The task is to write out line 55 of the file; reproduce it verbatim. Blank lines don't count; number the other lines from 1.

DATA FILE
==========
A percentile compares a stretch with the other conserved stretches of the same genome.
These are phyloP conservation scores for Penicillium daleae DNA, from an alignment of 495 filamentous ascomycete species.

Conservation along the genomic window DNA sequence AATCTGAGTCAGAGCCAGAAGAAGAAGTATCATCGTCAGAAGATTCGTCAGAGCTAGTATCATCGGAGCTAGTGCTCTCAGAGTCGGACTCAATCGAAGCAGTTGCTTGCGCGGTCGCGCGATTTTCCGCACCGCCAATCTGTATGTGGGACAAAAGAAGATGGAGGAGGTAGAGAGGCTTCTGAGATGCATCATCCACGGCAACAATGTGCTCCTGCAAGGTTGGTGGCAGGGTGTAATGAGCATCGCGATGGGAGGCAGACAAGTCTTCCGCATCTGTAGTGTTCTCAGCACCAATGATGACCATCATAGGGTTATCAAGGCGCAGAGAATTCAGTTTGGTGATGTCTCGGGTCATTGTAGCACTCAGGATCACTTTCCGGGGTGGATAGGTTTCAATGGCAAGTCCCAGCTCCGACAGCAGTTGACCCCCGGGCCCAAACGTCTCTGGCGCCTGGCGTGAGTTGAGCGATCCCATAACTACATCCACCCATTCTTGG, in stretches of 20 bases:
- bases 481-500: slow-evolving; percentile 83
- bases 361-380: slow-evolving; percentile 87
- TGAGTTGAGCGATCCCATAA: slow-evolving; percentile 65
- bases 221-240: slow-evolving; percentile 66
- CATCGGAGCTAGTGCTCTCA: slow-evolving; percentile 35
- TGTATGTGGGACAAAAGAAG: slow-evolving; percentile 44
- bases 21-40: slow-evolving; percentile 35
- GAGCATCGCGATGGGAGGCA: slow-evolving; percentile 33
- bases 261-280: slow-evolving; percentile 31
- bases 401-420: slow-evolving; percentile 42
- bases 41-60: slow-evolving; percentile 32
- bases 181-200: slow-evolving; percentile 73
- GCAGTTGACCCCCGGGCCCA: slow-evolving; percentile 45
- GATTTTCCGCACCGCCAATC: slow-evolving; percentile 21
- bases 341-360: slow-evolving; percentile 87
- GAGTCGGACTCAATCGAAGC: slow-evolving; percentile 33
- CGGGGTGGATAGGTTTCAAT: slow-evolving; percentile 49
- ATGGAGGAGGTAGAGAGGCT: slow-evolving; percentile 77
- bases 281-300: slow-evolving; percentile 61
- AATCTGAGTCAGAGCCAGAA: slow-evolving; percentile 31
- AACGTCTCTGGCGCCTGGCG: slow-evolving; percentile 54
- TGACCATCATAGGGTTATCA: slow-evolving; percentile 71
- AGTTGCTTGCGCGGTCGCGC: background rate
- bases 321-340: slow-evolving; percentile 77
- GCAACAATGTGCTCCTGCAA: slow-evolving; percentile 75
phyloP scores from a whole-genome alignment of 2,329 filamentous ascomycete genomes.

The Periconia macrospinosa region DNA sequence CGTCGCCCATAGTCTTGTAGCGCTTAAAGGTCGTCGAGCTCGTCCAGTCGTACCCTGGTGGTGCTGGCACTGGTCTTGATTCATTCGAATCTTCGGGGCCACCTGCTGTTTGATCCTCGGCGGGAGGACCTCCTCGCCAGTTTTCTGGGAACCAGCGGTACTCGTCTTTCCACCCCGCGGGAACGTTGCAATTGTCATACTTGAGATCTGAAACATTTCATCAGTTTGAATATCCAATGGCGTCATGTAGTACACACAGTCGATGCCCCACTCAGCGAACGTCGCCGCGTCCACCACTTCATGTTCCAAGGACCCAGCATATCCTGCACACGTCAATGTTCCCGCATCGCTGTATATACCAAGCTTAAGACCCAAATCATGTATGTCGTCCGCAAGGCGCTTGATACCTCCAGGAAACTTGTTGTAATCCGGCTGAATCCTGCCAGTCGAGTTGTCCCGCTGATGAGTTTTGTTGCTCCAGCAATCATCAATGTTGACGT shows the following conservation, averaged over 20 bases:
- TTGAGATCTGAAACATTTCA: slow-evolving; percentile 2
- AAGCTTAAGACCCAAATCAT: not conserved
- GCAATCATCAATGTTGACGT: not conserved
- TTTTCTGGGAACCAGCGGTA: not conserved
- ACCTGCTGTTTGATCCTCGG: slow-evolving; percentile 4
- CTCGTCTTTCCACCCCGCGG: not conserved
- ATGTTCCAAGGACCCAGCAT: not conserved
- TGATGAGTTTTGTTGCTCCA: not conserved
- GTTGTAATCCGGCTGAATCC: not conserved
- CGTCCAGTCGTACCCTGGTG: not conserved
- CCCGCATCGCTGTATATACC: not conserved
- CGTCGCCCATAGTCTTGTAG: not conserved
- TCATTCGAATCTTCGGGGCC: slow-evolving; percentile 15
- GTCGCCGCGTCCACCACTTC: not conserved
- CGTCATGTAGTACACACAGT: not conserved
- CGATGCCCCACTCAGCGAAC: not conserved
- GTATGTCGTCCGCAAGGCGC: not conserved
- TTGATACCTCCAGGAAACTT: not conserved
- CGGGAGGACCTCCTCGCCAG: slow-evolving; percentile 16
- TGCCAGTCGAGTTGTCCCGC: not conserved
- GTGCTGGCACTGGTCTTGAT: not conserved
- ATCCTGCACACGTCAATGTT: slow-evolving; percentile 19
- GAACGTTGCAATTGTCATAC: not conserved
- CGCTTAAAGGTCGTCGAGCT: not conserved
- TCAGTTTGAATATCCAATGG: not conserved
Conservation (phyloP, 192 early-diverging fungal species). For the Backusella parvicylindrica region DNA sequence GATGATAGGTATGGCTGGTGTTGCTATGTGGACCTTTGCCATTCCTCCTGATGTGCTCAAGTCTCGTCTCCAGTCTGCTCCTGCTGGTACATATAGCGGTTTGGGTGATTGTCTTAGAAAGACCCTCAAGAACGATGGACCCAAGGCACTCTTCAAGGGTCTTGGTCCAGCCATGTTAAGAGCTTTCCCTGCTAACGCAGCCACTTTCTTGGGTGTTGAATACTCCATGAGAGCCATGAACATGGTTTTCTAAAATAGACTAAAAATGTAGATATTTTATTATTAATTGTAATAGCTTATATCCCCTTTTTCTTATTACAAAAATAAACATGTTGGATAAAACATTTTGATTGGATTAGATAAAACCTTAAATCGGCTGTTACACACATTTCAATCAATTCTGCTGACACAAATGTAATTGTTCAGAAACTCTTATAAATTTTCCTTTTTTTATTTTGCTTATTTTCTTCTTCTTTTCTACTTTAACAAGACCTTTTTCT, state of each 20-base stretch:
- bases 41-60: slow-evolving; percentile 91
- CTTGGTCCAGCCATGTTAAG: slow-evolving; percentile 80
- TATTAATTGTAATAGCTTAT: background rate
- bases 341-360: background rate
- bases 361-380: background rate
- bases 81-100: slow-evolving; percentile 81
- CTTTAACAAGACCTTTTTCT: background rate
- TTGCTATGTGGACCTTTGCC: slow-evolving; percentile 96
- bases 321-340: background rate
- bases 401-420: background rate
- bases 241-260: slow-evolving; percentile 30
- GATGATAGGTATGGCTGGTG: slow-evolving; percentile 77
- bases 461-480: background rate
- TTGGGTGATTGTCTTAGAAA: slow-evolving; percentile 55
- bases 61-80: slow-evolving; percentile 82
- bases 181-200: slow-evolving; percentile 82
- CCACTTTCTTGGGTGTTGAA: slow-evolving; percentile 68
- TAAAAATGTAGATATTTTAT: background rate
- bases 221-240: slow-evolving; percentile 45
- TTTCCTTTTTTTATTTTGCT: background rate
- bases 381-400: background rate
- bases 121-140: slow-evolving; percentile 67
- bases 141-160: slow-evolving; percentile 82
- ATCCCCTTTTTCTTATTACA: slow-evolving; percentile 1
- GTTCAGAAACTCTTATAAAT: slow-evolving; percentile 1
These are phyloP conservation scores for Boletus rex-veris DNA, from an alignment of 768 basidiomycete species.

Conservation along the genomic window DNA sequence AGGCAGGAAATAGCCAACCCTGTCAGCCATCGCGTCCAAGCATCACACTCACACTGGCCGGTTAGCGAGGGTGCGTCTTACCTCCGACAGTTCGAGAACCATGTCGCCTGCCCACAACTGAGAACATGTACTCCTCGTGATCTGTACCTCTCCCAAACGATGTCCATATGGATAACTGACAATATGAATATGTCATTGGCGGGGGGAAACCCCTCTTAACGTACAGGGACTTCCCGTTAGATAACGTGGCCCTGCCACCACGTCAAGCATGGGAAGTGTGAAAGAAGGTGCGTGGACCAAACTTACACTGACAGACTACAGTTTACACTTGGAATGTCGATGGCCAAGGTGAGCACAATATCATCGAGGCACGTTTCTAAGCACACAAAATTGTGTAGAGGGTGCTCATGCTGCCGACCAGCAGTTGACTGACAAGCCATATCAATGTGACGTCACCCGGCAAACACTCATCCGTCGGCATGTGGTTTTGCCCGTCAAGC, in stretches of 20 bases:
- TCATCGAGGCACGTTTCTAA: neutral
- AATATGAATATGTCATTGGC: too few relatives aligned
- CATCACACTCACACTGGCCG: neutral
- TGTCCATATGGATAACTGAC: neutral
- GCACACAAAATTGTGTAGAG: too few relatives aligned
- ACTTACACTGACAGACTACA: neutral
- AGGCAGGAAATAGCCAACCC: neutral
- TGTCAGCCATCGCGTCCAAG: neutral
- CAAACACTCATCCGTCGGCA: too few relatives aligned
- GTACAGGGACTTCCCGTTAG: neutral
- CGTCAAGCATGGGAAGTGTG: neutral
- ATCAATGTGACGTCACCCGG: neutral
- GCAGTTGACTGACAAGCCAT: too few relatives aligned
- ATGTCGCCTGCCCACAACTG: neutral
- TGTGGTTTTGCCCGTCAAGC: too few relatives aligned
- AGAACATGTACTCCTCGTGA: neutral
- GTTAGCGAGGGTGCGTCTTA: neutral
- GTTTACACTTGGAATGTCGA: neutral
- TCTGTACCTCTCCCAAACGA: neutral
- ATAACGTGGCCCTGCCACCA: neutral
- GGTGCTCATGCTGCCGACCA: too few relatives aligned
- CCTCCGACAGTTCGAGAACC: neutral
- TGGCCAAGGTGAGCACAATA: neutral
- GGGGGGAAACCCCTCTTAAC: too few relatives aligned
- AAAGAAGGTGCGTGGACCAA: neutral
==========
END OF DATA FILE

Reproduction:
- TCAGTTTGAATATCCAATGG: not conserved